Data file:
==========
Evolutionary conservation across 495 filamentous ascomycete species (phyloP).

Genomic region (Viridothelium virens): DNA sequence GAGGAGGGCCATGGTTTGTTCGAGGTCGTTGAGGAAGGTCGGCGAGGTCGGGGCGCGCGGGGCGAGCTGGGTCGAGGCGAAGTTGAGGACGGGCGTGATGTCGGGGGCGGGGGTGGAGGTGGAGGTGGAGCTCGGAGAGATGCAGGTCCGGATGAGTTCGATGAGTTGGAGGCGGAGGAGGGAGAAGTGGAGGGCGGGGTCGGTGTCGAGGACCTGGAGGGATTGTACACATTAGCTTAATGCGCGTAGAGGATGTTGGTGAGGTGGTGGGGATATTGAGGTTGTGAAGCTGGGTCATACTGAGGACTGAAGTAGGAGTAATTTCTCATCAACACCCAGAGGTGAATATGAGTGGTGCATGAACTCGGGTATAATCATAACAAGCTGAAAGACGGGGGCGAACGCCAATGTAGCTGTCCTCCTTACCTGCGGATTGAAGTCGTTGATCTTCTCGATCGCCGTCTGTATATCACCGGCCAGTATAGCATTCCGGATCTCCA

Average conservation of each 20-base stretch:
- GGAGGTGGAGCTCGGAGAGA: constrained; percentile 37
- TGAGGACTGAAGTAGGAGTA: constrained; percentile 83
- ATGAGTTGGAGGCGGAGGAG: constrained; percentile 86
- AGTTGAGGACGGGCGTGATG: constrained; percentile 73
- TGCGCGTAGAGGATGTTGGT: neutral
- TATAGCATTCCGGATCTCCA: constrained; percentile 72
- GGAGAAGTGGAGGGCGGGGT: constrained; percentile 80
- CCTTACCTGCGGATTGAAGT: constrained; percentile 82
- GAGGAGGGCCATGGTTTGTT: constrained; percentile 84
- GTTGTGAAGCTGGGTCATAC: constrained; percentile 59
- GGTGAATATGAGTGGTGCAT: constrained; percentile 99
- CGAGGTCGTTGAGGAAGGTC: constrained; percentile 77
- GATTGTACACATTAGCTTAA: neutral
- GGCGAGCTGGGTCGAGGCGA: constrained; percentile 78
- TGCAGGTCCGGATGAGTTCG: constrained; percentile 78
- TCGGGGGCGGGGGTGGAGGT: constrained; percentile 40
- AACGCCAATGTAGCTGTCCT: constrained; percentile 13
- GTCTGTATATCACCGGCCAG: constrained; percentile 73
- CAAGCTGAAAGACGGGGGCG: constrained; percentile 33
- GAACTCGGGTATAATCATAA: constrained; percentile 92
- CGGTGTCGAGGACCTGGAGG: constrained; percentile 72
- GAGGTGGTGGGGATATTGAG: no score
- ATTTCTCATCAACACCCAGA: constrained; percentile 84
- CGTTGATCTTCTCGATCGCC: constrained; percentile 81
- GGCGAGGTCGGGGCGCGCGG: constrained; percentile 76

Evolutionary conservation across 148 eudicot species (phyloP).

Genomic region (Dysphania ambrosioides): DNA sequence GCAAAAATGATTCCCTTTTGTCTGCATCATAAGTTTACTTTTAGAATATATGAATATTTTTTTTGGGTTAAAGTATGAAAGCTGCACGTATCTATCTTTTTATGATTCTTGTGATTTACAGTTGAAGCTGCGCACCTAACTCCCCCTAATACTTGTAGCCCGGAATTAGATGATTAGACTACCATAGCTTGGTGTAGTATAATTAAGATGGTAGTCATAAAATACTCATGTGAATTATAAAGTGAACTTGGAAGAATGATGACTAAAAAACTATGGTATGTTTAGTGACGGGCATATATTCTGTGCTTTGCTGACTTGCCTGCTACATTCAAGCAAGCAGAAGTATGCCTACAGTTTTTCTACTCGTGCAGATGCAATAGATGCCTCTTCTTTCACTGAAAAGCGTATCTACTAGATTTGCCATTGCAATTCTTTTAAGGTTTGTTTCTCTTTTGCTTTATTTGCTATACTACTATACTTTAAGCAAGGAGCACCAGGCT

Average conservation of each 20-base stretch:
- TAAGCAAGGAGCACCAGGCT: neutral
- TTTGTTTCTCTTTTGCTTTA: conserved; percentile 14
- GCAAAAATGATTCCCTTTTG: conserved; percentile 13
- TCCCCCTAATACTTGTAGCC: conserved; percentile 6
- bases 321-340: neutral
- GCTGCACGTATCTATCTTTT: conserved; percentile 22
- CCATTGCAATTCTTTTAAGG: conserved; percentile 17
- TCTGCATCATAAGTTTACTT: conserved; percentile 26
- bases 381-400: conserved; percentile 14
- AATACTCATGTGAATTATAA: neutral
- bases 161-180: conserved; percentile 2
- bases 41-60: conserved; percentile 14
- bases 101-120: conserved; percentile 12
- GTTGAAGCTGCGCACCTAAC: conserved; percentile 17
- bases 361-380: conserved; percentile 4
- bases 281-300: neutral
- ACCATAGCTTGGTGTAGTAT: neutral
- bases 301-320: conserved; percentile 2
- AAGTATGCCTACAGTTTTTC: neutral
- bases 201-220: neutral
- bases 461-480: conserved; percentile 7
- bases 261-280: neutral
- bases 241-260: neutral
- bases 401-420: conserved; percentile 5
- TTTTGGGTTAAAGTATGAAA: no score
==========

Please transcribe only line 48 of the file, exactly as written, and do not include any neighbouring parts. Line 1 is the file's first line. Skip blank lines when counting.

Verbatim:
- ACCATAGCTTGGTGTAGTAT: neutral